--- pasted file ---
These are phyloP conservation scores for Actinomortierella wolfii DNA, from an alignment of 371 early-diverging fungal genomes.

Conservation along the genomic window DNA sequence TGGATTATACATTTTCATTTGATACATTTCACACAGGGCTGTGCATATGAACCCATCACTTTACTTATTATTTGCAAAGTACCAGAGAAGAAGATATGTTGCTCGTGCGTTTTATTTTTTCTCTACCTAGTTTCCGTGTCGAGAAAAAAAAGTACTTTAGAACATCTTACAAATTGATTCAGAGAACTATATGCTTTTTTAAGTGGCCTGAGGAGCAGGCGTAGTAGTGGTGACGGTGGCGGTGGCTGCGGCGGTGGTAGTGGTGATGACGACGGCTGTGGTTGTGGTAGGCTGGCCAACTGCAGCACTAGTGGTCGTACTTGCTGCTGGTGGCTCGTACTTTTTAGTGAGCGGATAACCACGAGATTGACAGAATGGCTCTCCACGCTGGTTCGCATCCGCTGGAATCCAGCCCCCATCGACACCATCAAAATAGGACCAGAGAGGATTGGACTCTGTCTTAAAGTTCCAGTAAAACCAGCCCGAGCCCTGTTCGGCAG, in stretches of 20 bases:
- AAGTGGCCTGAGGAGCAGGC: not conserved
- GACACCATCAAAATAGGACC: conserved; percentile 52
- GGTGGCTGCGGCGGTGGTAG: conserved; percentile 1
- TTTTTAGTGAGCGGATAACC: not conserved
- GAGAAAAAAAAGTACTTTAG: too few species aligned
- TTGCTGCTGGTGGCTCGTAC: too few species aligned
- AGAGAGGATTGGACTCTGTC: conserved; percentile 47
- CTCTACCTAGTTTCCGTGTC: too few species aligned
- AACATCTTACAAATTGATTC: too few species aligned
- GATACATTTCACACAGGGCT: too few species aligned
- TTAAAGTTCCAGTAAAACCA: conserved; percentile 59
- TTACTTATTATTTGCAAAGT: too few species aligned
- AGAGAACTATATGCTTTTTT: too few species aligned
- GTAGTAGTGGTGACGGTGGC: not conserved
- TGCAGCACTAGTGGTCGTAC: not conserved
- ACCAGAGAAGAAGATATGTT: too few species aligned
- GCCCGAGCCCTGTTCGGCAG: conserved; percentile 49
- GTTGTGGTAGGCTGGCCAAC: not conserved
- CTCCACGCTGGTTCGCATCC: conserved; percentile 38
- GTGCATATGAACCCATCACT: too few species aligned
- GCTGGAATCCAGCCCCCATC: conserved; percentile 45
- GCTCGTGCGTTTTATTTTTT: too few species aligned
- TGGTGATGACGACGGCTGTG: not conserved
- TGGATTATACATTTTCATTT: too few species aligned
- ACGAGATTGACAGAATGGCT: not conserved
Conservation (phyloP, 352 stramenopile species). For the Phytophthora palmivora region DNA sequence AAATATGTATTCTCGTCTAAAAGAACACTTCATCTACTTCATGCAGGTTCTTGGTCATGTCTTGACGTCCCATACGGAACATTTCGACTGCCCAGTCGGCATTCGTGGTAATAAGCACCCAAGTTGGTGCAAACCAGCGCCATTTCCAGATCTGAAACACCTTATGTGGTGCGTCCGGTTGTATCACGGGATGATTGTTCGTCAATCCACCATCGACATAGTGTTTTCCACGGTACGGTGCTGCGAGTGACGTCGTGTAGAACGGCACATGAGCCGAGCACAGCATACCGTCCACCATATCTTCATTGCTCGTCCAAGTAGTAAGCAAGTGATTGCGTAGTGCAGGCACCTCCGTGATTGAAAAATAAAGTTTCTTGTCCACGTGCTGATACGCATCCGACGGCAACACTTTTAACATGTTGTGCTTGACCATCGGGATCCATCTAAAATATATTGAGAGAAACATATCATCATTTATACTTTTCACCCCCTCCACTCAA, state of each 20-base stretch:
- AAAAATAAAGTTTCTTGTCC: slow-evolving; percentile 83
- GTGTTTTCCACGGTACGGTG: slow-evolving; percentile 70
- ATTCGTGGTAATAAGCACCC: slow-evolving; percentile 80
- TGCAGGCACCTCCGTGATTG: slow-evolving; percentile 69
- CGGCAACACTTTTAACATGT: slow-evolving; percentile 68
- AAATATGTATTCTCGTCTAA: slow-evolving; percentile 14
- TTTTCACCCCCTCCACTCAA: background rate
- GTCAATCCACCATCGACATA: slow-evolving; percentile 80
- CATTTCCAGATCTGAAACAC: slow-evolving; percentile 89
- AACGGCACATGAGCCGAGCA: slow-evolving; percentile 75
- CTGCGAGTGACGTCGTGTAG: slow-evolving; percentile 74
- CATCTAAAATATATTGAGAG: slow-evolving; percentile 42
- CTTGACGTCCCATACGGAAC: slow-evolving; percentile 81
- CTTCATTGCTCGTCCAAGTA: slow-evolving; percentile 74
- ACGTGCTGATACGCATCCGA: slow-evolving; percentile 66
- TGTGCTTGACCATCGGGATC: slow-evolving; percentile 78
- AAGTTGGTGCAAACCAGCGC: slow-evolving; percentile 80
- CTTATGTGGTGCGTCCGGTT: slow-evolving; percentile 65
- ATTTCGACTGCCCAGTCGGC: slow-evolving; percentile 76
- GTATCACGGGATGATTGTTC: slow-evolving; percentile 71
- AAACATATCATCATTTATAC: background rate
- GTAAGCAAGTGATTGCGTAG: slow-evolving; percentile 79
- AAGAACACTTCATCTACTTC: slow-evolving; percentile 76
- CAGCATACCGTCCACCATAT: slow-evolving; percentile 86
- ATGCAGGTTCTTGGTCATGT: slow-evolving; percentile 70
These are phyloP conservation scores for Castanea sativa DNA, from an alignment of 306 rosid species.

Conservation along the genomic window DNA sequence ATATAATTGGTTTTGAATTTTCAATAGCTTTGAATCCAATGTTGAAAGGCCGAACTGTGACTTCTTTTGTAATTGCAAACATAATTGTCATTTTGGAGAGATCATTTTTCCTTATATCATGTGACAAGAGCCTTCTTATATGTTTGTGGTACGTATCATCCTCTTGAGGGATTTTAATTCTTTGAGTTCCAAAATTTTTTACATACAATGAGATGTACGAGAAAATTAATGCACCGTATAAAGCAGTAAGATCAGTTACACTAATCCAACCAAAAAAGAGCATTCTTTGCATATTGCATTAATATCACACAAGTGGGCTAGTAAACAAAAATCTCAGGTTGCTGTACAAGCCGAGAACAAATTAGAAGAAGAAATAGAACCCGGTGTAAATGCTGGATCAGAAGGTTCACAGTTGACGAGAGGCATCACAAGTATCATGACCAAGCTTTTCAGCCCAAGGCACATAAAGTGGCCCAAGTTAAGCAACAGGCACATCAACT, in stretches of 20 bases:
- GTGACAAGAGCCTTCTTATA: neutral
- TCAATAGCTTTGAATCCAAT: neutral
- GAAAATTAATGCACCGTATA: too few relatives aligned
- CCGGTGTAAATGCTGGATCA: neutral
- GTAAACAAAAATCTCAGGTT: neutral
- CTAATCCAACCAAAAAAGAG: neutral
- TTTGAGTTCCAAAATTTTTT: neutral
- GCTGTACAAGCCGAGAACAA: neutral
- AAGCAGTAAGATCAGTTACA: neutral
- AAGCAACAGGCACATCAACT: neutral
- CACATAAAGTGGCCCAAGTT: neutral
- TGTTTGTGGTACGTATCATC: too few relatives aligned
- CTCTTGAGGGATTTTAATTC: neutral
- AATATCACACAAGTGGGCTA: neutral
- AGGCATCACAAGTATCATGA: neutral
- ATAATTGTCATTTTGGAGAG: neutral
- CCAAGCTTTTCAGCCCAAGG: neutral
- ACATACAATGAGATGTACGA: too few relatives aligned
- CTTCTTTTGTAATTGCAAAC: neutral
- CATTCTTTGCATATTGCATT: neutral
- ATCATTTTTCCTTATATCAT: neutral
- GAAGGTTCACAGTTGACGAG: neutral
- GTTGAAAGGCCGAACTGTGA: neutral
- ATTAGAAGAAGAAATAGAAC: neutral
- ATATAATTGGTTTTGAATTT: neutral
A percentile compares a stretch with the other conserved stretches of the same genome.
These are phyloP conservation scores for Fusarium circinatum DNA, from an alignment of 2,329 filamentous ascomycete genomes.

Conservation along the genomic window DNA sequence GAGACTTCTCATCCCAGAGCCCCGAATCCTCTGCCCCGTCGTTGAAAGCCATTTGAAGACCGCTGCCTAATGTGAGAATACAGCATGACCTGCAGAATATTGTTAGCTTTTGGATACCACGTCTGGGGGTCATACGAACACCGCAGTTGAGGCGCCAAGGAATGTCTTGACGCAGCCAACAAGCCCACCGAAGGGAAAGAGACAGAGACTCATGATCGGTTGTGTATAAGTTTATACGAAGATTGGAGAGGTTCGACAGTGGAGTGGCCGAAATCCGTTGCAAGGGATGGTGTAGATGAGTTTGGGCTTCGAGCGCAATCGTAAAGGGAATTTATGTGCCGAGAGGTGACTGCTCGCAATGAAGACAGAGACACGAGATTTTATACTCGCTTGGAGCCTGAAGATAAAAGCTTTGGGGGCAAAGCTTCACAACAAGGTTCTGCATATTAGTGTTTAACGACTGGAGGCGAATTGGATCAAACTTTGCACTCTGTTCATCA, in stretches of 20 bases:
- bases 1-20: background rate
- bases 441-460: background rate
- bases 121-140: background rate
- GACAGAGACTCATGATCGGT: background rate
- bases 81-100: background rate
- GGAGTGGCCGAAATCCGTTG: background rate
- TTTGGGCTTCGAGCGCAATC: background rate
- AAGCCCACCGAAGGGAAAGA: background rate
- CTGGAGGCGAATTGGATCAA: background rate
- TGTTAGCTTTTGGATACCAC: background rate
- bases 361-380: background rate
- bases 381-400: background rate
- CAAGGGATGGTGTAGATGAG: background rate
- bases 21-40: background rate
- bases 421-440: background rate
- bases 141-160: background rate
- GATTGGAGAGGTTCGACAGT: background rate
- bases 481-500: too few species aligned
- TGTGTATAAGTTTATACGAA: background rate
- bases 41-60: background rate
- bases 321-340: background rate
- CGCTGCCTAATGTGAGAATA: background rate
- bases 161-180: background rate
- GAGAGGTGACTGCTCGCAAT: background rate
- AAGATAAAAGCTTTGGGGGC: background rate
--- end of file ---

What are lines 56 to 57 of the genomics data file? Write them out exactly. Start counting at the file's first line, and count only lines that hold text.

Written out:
- GTGACAAGAGCCTTCTTATA: neutral
- TCAATAGCTTTGAATCCAAT: neutral